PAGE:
Wednesday, October 26, 2016

Taking Stock

Photo: Lauren Mancke via Minimography
I am the sort of person who leaves multiple windows open on her computer. (Multiple doesn't begin to describe it). When I discovered that I could create a dozen or more different desktops on my MacBook, this made me love my laptop even more than I already did.

Any guesses what my predominant style is?

Whether our styles reveal themselves in an unmistakeable I need to see it, drop and run or cram and jam fashion, or in a subtler, more nuanced way, we all need to pause and take stock sometimes. For me, last Saturday was that time. This was not surprising; the end of the month was, at that time, a little more than a week away.

So, I set out to make a master list that would enable me to replace the visual clutter with one neat list. My goal was to close out the open windows on my computer and streamline the to-do lists on my desk.

I started out with one measly piece of paper, but quickly decided that to really get my house in order, I needed separate pages for key categories. This method would accomplish two things: it would organize my thoughts (by category) and keep my lists shorter, and therefore less overwhelming. I briefly considered going back to the color-coded list format I use in the summer, but decided that I'd be better off with pages in a notebook.

So, armed with my calendar, my work to-do notebook (each class has its own column) and my spiral-bound notebook, I dug in.

First stop: my laptop. I had tabs open in my browser for articles I wanted to read, use for blogs or reference for class, along with references for writing projects. I had presentations in various stages of completion, some old (for reference) and some current. I had writing projects galore. Beginning with the browser tabs, I took one thing at a time, adding each to the appropriate list and then closing it out.  Because it's easier to access links by simply clicking on them, I created a master list of the links I had open and wanted to return to and emailed it to myself. Now, instead of leaving all those tabs open, I simply have to open the email and click on the link I want.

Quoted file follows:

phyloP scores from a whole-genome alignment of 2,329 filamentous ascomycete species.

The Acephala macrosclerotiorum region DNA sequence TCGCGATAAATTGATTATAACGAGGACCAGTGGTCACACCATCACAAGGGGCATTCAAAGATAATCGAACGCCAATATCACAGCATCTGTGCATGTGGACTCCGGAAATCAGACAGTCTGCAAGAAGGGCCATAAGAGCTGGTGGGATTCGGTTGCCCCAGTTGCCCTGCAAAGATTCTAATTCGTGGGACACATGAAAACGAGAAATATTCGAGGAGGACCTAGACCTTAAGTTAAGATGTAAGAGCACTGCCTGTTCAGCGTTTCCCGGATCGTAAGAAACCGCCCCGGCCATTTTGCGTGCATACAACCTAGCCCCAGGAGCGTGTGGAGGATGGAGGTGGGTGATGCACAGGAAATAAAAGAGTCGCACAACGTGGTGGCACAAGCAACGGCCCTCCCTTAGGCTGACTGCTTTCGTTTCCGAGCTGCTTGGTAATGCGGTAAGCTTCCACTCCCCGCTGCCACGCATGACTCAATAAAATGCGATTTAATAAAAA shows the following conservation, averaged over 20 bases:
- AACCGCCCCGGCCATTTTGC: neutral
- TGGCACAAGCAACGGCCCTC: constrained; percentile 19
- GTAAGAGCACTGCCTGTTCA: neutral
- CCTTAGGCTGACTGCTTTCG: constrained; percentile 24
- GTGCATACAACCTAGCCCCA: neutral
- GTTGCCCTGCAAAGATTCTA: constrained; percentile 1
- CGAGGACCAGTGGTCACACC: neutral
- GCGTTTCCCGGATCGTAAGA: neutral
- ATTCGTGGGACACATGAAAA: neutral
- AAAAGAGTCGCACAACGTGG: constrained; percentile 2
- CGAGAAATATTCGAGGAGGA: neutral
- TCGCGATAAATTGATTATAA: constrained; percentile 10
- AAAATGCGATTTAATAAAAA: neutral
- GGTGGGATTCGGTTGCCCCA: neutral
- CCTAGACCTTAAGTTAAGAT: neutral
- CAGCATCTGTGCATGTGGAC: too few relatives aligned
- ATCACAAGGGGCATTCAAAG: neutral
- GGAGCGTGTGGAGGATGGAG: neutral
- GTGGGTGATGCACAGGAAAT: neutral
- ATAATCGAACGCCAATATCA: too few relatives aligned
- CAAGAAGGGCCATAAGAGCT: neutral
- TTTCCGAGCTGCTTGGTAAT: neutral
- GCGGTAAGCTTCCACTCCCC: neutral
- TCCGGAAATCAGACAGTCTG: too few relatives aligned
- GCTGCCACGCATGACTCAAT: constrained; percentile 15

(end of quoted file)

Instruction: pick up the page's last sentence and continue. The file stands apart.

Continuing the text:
Second stop: all those notes on my desk. This part was easy, because, as it turns out, there weren't that many of them. Apparently my paper system is working better than my electronic system -- something that was a nice surprise, but, in retrospect, shouldn't have been surprising at all. I am, at heart, a paper-and-pencil girl.

Third stop (which perhaps should have been first): the multiple piles that scream, "An I need to see it/drop and run person lives here!" Why weren't they first? Because I'm more organized than I look. The really important, to-do list qualifying stuff is on my computer or my desk.

As I worked on the list, a funny thing happened: I started to get really excited about tackling all of the things I was writing down. While visual reminders can be helpful, having too many of them for too long can become exhausting, and therefore counterproductive. After a while, they all blend together and become a congealed mass of things to do.

Thank goodness I have my nice, neat list.

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